Some have suggested that fake news is an ugly target that needs to be eradicated and blocked from the internet. Both Google and Facebook have taken steps to make fake news less prevalent, and a host of major news outlets from NPR to CNN and Forbes are all discussing this “problem.”
In many ways, it is a problem. For example, the owner of a pizza joint in Washington D.C received death threats and negative online reviews after a fake news story reported that Hillary Clinton was running a satanic child-sex-trafficking ring out of the back of the restaurant. In other ways, fake news can be highly entertaining– satire often is. It has a way of exposing our fears, our assumptions, and bringing a degree of humor into what can often be a depressing news cycle.
But honestly, in a culture that places such high value on the freedom of speech, I’m surprised at the way the entire discussion is being framed. I’m surprised that so many seem to think that the fake news itself is the problem that needs to be addressed.
You see, the problem isn’t fake news at all– the problem is a lack of critical thinking on the part of so many Americans.
The problem isn’t that people write things that are untrue, but that so many people are quick to believe things that are untrue.
We’ve probably all seen it from time to time– that relative or friend from high school who shares an article or video that’s so ridiculously and obviously untrue, but insists it is gospel to the point of outright dismissing even the most concrete evidence to the contrary.
Trying to dialogue and reason with these people is often one of the most frustrating experiences in life.
“Snopes is just a liberal propoganda site.“
“Do you really believe the lamestream media? Gosh, you’re such a sheeple.“
But these interactions demonstrate that stories of Obama being a Muslim, 9-11 being an inside job, and Hillary Clinton running a satanic child trafficking ring out of a pizza parlor, are not the core problem we’re dealing with. The real problem we’re dealing with is something called confirmation bias.
I believe that confirmation bias is one of those things that can rapidly and permanently stunt our intellect and the way we see the world around us. It’s something that both liberals and conservatives are prone to, something that impacts our political views, our religious views, and everything else.
Essentially, the problem of confirmation bias is this: the easiest way to travel through life is to keep believing what we already believe deep down in our hearts. Thus, our natural inclination is to dismiss any information that conflicts with those inner beliefs– it’s a natural reaction, as having core beliefs challenged can be down right frightening.
This is precisely why people are so quick to believe fake news (or dismiss real news): the fake claims are confirming what they already believed, and having that inner belief challenged with the truth is too risky– so all information other than that which confirms our previously held belief, is quickly dismissed.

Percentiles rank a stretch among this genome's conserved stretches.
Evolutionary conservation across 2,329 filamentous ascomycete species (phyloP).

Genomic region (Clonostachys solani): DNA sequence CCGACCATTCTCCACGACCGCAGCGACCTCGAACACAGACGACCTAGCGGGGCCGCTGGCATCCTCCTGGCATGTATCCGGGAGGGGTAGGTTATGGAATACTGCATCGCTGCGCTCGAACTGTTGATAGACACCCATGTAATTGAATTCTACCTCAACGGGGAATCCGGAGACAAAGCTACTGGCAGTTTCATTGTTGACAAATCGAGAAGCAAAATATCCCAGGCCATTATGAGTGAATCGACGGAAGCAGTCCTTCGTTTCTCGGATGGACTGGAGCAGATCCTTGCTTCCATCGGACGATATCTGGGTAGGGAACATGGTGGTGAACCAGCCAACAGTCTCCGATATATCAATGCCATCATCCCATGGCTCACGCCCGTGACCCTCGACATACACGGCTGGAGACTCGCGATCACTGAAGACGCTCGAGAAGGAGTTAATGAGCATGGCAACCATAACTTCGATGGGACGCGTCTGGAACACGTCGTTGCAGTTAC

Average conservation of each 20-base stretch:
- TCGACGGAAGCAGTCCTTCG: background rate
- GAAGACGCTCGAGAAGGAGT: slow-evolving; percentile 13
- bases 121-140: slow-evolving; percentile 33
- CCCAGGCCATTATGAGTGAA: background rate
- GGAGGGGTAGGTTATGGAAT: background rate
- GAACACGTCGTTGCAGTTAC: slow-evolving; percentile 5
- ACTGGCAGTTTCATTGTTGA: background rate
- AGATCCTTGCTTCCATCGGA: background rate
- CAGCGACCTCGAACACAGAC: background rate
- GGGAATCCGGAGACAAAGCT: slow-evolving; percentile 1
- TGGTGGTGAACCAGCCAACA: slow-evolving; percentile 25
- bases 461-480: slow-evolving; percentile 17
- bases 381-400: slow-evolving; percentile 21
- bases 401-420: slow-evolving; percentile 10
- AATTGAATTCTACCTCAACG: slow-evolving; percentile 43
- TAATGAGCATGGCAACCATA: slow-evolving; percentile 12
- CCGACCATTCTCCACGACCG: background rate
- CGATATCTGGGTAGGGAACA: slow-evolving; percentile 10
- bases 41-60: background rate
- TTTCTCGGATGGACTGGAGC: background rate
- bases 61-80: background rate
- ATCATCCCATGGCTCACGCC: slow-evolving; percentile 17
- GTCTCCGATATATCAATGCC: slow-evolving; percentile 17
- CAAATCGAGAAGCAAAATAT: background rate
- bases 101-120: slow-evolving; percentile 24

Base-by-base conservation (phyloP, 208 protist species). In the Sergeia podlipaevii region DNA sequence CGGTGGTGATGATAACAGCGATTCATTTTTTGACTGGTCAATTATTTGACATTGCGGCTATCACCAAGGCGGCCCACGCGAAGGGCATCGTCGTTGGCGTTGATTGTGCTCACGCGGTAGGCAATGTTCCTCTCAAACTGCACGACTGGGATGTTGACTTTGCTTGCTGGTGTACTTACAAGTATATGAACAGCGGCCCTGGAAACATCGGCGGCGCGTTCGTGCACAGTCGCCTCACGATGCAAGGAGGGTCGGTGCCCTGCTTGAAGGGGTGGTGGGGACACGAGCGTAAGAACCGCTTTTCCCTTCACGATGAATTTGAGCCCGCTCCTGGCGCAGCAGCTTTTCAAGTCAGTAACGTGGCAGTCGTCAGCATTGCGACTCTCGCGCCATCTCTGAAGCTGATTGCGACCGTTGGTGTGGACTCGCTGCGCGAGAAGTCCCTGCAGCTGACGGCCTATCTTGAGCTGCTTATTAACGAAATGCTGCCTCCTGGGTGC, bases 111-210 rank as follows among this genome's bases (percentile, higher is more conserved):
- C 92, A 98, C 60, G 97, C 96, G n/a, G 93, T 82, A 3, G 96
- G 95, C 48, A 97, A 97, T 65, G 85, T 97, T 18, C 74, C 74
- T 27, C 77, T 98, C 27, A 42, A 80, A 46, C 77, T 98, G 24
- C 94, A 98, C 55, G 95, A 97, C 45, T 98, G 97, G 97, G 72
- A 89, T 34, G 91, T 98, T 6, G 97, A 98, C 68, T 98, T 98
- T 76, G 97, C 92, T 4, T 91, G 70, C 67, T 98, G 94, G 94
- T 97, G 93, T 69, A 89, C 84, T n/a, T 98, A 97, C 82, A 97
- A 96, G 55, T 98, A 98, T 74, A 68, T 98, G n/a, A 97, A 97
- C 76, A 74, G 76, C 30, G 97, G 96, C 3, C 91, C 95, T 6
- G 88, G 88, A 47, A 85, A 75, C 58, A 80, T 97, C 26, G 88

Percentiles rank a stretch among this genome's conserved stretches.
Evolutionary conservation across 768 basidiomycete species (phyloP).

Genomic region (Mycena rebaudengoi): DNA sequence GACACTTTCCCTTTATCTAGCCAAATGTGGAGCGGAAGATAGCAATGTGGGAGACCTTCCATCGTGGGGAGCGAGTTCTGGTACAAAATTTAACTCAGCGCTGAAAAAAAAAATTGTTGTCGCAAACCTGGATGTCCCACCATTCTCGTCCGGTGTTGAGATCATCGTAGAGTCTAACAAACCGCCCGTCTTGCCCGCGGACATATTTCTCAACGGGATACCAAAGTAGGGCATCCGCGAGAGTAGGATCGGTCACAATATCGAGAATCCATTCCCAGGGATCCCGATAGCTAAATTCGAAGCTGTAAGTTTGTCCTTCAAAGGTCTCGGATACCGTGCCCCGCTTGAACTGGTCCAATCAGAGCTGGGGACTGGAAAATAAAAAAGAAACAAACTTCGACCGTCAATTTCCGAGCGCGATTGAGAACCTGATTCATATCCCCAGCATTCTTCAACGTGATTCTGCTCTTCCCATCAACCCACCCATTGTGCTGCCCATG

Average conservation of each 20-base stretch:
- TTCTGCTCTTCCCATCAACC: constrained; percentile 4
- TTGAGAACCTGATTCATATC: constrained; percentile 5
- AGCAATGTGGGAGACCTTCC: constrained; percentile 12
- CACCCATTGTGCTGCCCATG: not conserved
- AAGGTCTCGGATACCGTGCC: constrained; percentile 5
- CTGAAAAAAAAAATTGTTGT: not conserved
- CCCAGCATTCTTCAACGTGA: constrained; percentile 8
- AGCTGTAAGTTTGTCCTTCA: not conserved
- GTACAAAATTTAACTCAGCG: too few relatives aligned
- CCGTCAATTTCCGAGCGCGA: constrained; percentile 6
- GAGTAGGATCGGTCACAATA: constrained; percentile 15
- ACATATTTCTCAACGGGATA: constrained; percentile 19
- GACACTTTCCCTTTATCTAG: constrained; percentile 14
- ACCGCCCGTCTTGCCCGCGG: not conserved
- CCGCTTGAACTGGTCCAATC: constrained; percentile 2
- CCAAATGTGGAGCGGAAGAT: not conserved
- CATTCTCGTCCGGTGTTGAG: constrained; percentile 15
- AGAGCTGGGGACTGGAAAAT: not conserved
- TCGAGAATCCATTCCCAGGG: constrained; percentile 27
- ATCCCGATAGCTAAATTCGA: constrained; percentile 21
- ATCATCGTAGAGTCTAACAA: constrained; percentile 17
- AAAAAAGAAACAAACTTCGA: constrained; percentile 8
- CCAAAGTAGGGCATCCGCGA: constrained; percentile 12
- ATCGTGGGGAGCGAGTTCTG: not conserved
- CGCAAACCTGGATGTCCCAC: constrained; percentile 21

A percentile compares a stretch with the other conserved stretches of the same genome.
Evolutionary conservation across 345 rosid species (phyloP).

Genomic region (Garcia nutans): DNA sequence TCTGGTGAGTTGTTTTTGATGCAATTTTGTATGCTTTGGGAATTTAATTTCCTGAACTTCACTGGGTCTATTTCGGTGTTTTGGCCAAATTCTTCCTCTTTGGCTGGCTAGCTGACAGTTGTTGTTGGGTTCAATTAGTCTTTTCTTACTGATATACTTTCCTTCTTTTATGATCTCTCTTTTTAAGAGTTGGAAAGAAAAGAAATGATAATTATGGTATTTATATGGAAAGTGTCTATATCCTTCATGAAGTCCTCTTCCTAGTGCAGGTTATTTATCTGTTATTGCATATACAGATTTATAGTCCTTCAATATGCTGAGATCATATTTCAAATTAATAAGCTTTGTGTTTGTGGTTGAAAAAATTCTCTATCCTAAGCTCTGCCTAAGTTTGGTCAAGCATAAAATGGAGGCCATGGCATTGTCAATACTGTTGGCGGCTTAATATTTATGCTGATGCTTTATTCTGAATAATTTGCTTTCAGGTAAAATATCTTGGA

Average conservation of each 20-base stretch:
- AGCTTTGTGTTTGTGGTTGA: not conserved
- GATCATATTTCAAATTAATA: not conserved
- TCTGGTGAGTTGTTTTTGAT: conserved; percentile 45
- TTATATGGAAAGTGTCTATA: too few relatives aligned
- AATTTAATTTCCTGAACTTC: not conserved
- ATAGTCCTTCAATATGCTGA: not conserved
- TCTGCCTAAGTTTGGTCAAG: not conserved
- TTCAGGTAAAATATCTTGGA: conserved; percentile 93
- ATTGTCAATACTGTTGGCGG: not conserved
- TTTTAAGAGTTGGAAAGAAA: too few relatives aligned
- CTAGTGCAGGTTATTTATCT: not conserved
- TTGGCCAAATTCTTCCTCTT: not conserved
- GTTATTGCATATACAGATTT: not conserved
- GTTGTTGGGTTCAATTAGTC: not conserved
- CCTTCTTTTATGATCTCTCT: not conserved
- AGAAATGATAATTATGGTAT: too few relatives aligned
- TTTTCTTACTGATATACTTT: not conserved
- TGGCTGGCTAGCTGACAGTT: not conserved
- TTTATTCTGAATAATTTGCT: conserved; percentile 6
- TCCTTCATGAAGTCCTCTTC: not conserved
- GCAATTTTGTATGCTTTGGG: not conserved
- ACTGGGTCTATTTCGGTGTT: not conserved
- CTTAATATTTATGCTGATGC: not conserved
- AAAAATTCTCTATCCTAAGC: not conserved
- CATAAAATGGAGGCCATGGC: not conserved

In science they say that the direction water travels in is always the “path of least resistance” and this concept is also true in the way we hold our beliefs. The path of least resistance is to simply keep believing what we already believed was true, and to only accept information that confirms those beliefs.
While this may be the easiest way to travel through life, and while it may be the path of least resistance, it is not the most enlightening way to live. A far more rewarding journey is that which invites us to step into fear, to step into tension, and to allow those cherished beliefs to be challenged and shaped by new and differing information.
The reality is however, not everyone chooses that kind of journey. For these people, fake news websites are a treasured gift because they enable one to dismiss reality and continue confirming those beliefs that, for one reason or another, feel safe.
So is fake news a problem?
No, not at all.
The real problem is that so many people are quick to believe it.
But this reality also invites us to search ourselves: are we only willing to believe information that confirms what we already believe?
Or, are we willing to walk on a more enlightening journey?
I know which one I’m choosing, and I hope you’ll join me.
Dr. Benjamin L. Corey is a public theologian and cultural anthropologist who is a two-time graduate of Gordon-Conwell Theological Seminary with graduate degrees in the fields of Theology and International Culture, and holds a doctorate in Intercultural Studies from Fuller Theological Seminary. He is also the author of the new book, Unafraid: Moving Beyond Fear-Based Faith, which is available wherever good books are sold. www.Unafraid-book.com.
Keep up to date with BLC! Visit his NEW site, and be sure to subscribe to subscribe to his new posts and updates, right here:
You can also follow BLC on Facebook: